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Friday, July 13, 2007

Soylent.Green


Set in the year 2022, Soylent Green depicts a dystopia, a Malthusian catastrophe that occurs because humanity has failed to pursue sustainable development and has not halted uncontrolled population growth; New York City's population is 40,000,000, with more than half of it unemployed. Global warming, air and water pollution have produced a year-round heatwave and a thin, yellow, daytime smog. Food and fuel are scarce resources, because of animal and plant decimation, housing is dilapidated and overcrowded, and widespread government-sponsored euthanasia is encouraged to control and reduce overpopulation.

Meat, bread, cheese, fruit, vegetables, and even alcoholic beverages are scarce and extremely expensive; for example, a six-ounce jar of strawberry jam is 150 "Ds" (US Dollars). Like the soylent food factories, the farms producing foodstuffs are heavily guarded and off-limits to civilians. For most of the populace, natural foods are a rarely, if ever, enjoyed luxury. The government dispenses rations of synthetic food — soylent yellow, soylent red — made by the Soylent Corporation; their newest and most popular version, soylent green, is made from plankton, according to the food firm.

Soylent green
Soylent .Green -- tofu?!

Soylent's food products are mostly distributed as brightly colored crackers which may be eaten with margarine, although they are also seen being sold as bread-like buns and in crumb form. The word "soylent" is a portmanteau combining soybean and lentil (cheap, very high-yield crops).[citation needed]

Specific Soylent products are distributed to the populace on different days of the week, however, yet even the those supplies are limited and there is much competition among people to get their rations early. The competition is such that if the supply is exhausted, rioting for food is common. To deal with this problem, the distribution centers are heavily guarded by police who deal with rioters very heavy-handedly, using "scoops" — scoop-equipped dump truck scooping and dumping rioters into the containers in back; such callous, violent treatment invariably is fatal to some rioters.

In contrast, the rich elite live in spacious apartments, with regular access to real food, tobacco, and alcohol, though even then they often are of poor quality. Some of the rich can even afford "furniture", the film's term for concubines economically attached to the apartments.

Robert Thorn, (Charlton Heston), is a New York City police detective investigating the murder of William R. Simonson (Joseph Cotten), a director of the Soylent Corporation. Thorn lives with his aged "police book" partner Sol Roth (Edward G. Robinson) in a one-room tenement apartment. Long before, Sol was a college professor, but now is employed as a police researcher. Unlike most people in A.D. 2022, including Thorn, Sol received a formal education and is literate; education of any sort is available only to the wealthy elite. Sol and people such as he are known as "books", because real books are out of print, as there is no wood for paper, along with electricity, water, food, and printing press shortages.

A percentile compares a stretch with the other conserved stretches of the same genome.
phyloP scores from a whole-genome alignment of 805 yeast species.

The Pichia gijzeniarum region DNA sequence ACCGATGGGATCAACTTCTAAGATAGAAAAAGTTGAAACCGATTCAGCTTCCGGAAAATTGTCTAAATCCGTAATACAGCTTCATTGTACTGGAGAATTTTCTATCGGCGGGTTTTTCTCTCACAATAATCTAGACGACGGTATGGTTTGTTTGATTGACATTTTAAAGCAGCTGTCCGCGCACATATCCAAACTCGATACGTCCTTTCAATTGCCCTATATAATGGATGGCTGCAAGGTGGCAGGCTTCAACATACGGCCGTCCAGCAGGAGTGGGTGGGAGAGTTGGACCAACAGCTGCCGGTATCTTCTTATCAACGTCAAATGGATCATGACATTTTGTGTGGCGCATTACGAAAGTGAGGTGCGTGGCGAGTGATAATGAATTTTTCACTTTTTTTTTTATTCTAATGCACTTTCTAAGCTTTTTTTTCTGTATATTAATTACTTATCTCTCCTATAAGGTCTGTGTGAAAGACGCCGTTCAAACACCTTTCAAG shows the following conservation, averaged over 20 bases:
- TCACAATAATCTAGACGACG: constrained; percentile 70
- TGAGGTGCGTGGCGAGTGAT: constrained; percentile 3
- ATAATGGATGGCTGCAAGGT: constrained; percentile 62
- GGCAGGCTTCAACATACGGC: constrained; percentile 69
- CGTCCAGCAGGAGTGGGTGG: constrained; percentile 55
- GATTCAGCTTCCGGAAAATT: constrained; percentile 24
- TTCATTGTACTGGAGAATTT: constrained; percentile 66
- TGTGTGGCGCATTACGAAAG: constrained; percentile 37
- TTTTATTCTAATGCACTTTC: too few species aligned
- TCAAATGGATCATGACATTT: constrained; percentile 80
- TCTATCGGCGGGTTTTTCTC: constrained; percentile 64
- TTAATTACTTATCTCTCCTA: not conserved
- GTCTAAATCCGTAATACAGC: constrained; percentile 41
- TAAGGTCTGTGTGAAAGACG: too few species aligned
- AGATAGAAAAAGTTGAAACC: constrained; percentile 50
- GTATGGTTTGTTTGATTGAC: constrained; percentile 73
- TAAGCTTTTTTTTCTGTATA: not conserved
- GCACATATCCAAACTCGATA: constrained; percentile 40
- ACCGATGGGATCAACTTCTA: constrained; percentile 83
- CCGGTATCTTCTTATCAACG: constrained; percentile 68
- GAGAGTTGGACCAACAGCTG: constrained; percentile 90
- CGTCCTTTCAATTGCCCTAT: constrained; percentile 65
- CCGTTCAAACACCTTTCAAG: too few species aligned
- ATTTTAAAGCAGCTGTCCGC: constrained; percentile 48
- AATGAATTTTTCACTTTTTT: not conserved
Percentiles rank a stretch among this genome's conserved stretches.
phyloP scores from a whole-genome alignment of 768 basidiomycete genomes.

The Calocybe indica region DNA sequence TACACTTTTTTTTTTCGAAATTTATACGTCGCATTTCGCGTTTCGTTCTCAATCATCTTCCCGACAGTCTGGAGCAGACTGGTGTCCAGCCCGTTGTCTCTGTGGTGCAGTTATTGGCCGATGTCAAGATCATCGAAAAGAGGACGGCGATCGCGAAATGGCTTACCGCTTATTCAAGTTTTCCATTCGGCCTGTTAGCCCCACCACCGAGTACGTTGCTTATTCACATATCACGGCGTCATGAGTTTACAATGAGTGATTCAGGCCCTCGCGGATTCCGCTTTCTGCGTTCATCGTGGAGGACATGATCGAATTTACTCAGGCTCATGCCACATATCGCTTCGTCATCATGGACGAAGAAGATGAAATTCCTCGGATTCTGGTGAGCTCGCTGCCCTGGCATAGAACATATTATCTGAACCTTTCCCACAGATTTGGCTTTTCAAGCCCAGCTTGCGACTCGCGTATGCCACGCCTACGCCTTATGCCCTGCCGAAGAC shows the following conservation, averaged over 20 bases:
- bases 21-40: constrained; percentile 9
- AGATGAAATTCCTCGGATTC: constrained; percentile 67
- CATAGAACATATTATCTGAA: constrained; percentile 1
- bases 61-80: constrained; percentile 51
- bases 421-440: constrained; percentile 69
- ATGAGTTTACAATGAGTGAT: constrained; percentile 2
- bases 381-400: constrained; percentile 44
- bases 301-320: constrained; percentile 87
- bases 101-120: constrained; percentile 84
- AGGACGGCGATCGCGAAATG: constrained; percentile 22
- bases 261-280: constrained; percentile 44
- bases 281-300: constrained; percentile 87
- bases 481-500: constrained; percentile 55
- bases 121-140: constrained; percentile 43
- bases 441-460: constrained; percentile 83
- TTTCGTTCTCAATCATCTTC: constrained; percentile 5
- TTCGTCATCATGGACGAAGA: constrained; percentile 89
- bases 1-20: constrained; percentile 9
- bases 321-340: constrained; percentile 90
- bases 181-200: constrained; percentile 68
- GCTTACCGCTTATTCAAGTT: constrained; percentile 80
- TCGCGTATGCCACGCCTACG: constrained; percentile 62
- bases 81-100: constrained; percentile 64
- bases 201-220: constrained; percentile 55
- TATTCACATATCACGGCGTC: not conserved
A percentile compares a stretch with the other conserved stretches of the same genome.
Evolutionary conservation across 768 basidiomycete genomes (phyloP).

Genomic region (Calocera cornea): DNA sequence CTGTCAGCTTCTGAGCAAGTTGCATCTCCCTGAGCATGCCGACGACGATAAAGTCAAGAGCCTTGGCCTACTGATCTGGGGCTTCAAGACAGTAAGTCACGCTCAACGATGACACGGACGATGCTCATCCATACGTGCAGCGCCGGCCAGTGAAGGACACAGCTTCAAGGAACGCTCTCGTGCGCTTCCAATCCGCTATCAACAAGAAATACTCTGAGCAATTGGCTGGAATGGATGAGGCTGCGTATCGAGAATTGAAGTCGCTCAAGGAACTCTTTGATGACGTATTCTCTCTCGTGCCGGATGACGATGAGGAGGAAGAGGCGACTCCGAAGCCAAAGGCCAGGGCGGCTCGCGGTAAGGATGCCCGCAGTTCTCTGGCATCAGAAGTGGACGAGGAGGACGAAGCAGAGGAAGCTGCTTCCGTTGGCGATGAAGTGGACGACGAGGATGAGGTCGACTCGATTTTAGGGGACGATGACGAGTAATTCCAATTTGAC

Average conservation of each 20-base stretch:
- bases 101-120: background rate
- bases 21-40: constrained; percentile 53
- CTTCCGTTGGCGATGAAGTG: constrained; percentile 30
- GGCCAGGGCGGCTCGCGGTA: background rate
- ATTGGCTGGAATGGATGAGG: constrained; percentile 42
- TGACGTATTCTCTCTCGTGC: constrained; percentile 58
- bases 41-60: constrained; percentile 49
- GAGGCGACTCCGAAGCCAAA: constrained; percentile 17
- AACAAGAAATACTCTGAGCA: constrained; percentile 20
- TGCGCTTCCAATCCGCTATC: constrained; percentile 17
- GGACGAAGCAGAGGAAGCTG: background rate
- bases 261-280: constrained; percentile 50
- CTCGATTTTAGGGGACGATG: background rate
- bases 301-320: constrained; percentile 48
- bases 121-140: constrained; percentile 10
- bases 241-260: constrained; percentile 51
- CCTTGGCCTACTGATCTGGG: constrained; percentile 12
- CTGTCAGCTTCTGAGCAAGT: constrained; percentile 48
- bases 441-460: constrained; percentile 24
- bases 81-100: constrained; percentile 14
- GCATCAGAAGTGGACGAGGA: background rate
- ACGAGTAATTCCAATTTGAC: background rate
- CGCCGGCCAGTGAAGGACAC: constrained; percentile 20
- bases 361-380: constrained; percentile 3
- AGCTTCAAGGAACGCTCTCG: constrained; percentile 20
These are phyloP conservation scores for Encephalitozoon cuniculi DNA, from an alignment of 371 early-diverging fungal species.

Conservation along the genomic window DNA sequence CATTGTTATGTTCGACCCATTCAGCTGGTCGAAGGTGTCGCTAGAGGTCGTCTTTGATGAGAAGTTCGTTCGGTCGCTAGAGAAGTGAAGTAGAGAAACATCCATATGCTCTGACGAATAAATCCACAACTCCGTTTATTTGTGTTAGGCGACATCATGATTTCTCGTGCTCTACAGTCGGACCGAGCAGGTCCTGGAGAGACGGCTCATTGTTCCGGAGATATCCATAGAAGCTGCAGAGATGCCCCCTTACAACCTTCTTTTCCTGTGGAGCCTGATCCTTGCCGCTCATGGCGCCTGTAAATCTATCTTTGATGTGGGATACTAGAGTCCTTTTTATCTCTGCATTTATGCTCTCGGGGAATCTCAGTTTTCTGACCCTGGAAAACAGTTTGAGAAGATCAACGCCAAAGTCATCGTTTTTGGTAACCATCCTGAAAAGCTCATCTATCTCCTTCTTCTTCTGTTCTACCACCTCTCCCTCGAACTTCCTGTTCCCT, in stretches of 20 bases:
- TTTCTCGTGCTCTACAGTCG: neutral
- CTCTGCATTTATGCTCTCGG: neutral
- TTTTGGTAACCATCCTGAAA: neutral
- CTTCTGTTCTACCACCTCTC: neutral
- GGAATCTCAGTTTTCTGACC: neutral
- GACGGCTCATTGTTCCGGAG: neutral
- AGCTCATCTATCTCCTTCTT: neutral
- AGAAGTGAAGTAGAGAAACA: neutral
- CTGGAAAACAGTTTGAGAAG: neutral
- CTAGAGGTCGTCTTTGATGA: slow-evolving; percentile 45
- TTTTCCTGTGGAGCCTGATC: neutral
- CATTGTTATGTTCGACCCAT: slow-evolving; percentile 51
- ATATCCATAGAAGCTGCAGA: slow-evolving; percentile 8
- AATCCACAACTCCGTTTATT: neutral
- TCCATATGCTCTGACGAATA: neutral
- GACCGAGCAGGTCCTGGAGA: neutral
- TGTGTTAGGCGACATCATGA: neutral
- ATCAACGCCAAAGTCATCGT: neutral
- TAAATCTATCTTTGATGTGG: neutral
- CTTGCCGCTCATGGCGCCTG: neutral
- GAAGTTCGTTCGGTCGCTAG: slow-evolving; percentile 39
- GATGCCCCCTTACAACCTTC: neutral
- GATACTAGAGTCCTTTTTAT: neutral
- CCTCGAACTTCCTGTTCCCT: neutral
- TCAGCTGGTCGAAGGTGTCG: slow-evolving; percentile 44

During his investigation of Simonson's murder, Thorn slowly uncovers a conspiracy, which would be revealed to him if only he can learn what occurs in the HOME euthanasia centers. When the dispirited Sol opts for euthanasia, Thorn forces his way into the euthanasia center, making two shocking discoveries. First, he sees motion pictures of the beautiful Earth of former times that are shown only to those about being euthanised. It startles him he cries when he sees how beautiful the Earth was before it eroded to its current state in the 21st century. When Sol goes "home," Thorn is too late to stop him; he cries bitterly at Sol's death. Second, when Thorn follows the disposal of Sol's cadaver, he discovers that soylent green includes the recycled cadavers of the people who have used the government-sponsored HOME euthanasia centers, leading to his famous outcry: "Soylent Green is people!" -scififlicks.o- some great quotes. --\ IMDB \__

Trivia

  • The actual Soylent Green in the movie is made out of food-colored tofu.
  • Charlton Heston's tears at Sol's death were real, as Heston was the only cast member who knew that Edward G. Robinson was dying of terminal cancer. This was the 100th and last movie in which Robinson appeared. He died nine days after the shooting was done, on January 26, 1973.
  • A character is briefly seen operating a Computer Space arcade game (Spacewar, developed by students at MIT), marking the movie as one of the first to show the emerging pop cultural phenomenon of video games.
  • This was the last feature film to have exteriors shot using the old MGM back lot.
  • Chuck Connors had a hard time fighting Heston in the movie because he didn't like hitting "Moses", Heston's role in the film The Ten Commandments.
  • In the cartoon Futurama, Bender the robot and Elzar the Neptunian chef compete for the title of Iron Cook. Soylent Green is used as the theme ingredient, and Ethan "Bubble Gum" Tate, one of the judges, makes the statement, "Soylent Green is my kind of people!" A reference to a Soylent Cola is also made in one episode, which is made from people. As Leela describes the drink, "It varies from person to person".

Wednesday, July 11, 2007

the Upside of Smoking...

Fantastic Lad sends us to Wired for a story on the upside of nicotine.
Researchers are developing drugs based on nicotine that may prove
beneficial for [0]brains, bowels, blood vessels and immune systems.
"Nicotine acts on the acetylcholine receptors in the brain, stimulating
and regulating the release of a slew of brain chemicals, including
seratonin, dopamine and norepinephrine. Now drugs derived from nicotine